New Guinea has the most diverse island plant life in the world according to researchers, who found it had 20 per cent more flora than Madagascar or Borneo.
Experts from the University of Zurich examined 700,000 plant specimens from the southwestern Pacific island as part of a study into its ecosystem diversity.
Two-thirds of the species of plants found on New Guinea by the research team are only found in that region – an area almost 20 times the size of Switzerland.
The island has lowland jungles and high altitude grasslands with peaks bigger than Mont Blanc in France and among them they found 13,634 unique plant species.
Experts from the University of Zurich examined 700,000 plant specimens from the southwestern Pacific island of New Guinea (pictured) as part of a study into its ecosystem
Botanists have long known that this mega-diverse wilderness area is home to a large number of plant species and this new study proves the long-held theory.
Since the 17th century scientists all over the world have worked to identify and name thousands of plants collected in New Guinea – but they have worked independently.
The fact they worked alone meant uncertainty surrounded the exact number of plant species, with conflicting estimates ranging from 9,000 to 25,000.
Rodrigo Cámara-Leret, a postdoctoral researcher at the University of Zurich (UZH) Department of Evolutionary Biology and Environmental Studies, led the new study.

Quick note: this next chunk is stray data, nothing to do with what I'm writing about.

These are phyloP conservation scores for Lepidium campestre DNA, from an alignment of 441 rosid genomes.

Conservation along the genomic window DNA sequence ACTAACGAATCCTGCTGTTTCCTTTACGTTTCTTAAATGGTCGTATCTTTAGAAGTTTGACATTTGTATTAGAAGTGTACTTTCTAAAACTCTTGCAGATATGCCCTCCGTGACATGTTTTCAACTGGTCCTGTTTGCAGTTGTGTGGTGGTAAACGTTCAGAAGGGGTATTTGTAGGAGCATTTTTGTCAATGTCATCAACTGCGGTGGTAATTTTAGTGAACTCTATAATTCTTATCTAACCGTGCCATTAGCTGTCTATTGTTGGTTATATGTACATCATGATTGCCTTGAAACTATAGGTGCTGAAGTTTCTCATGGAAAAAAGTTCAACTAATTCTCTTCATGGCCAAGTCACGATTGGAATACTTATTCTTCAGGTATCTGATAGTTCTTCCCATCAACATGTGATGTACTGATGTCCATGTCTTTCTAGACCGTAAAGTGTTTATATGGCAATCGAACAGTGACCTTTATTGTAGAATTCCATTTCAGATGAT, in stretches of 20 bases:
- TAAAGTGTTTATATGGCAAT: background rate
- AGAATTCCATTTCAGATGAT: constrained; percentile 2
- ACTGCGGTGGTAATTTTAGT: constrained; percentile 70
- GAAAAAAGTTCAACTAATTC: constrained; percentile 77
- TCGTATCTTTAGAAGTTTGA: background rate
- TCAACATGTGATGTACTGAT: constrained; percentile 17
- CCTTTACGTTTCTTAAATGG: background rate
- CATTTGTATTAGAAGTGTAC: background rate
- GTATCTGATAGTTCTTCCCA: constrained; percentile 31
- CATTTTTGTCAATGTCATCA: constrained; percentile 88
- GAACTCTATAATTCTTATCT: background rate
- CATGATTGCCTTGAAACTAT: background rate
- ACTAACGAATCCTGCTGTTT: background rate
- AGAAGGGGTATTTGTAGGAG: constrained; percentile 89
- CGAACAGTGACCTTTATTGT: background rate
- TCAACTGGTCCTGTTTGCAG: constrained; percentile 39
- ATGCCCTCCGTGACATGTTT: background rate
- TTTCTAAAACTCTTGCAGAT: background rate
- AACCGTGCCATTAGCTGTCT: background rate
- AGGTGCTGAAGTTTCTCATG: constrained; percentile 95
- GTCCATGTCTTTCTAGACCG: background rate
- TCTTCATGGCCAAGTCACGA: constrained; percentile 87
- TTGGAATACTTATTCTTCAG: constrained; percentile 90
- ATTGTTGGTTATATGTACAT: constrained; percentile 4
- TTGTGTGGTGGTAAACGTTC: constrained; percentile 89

‘Compared to other areas like Amazonia, for which plant checklists were recently published, New Guinea remained the ‘Last Unknown’,’ he said.
Under his lead, 99 scientists from 56 institutions and 19 countries the first expert-verified checklist for the 13,634 vascular plant species of New Guinea.
They started by compiling a list of plant names from online catalogues, institutional repositories and datasets curated by taxonomists.
After standardising the scientific names, experts on New Guinea flora checked almost 25,000 species names derived from over 700,000 individual specimens.
For this, they reviewed the list of original names in their plant family of expertise and assessed whether these names were correctly assigned in the online platforms.
Finally, an independent comparison was performed between the list accepted by experts and a list contained in Plants of the World Online for New Guinea.
The resulting checklist contains 13,634 plants – showing that New Guinea has the world’s richest island flora, the team explained.
By far the most species-rich family are the orchids and almost a third of the species listed as unique to the island were trees.
One particularly remarkable finding is that 68 per cent of the plants are endemic and are only found in that region, which is ‘unmatched in tropical Asia’.
‘It means that Indonesia and Papua New Guinea, the two states into which the island is divided, have a unique responsibility for the survival of this irreplaceable biodiversity,’ said Cámara-Leret.
The new checklist will improve the accuracy of biogeographic and ecological studies, help focus DNA sequencing on species-rich groups with high endemism and help with the discovery of more species by taxonomists, researchers said.